How Much Can Kids Earn Without Paying Taxes?

The Internal Revenue Service doesn't always make children pay personal income taxes or file tax returns. If a child only receives a small amount amount of income during the year, she doesn't have to file a tax return. However, if a child has over $1,050 in unearned income or $6,300 in earned income, she must file a return and possibly write a check to the IRS.


Interest and Dividends

A dependent child must file a tax return if her unearned income - for example, interest and dividends - is more than $1,050. Social Security and Medicare taxes aren't levied on unearned income and income tax isn't usually withheld from payments. That means a child won't have to pay tax on interest and dividend income as long as the total doesn't exceed $1,050 and she didn't earn income from a job.


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Wages From a Job

Tax considerations are a little different for children with jobs. Employers are required to withhold Medicare and Social Security tax from an employee's wages. Currently, the employee portion of these taxes is 7.65 percent of gross wages. Normally, employers are required to withhold a portion of state and federal income tax as well. However, a child can elect to not have any income tax withheld when she files Form W-4. Per the form instructions, a dependent child only can claim an exemption from withholding if her annual income is less than $1,050 and she doesn't plan to have more than $350 in unearned income.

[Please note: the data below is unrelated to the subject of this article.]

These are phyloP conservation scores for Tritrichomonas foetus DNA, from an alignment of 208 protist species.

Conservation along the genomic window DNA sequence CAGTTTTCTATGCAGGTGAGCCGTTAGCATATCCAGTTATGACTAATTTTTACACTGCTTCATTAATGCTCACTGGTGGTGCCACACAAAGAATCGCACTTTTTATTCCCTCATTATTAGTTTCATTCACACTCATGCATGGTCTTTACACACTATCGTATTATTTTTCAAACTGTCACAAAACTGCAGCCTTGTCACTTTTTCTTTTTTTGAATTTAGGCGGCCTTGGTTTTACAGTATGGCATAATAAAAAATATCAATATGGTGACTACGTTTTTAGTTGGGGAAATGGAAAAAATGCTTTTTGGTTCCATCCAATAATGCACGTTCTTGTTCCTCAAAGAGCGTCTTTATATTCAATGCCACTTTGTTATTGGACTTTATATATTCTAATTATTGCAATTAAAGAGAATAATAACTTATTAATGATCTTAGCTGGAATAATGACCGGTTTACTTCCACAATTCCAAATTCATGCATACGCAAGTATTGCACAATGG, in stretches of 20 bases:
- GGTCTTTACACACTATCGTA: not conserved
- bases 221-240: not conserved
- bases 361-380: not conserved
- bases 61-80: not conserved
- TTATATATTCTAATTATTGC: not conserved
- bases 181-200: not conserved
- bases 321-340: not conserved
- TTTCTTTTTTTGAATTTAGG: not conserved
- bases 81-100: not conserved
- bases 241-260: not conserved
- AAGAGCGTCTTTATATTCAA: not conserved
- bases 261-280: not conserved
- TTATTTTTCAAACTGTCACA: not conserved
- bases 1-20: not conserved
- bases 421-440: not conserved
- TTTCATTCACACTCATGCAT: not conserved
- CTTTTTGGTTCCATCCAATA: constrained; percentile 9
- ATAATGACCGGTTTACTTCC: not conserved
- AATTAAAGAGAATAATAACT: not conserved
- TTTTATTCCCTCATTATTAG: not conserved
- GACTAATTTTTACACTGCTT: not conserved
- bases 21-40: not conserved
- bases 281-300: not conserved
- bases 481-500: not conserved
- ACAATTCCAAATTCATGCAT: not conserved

The earned income limit for tax filing is lower than it is for unearned income. A dependent child needs to file if her earned income exceeds the standard deduction for the year. That means a child has to file a tax return if she earns wages in excess of $6,300 for the 2015 tax year.

Both Earned and Unearned Income

Children that have a mix of earned and unearned income have a different set of income limits. A child must file a return if any of these situations apply:


  • Unearned income exceeded $1,050
  • Earned income exceeded $6,300
  • Combined income exceeds the larger of $1,050 or earned income - up to $6,300 - plus $350.

For example, say a child earns earns $1,000 from interest payments and $400 from a job. Because $1,400 exceeds $1,050, she must file a tax return.


If a child had income tax withheld from wages, it usually makes sense to file anyway even if she's not required to. Most likely, her taxable income and tax rate will be low enough to earn her a refund. It's also a good opportunity to teach a child about the ins and outs of preparing tax returns.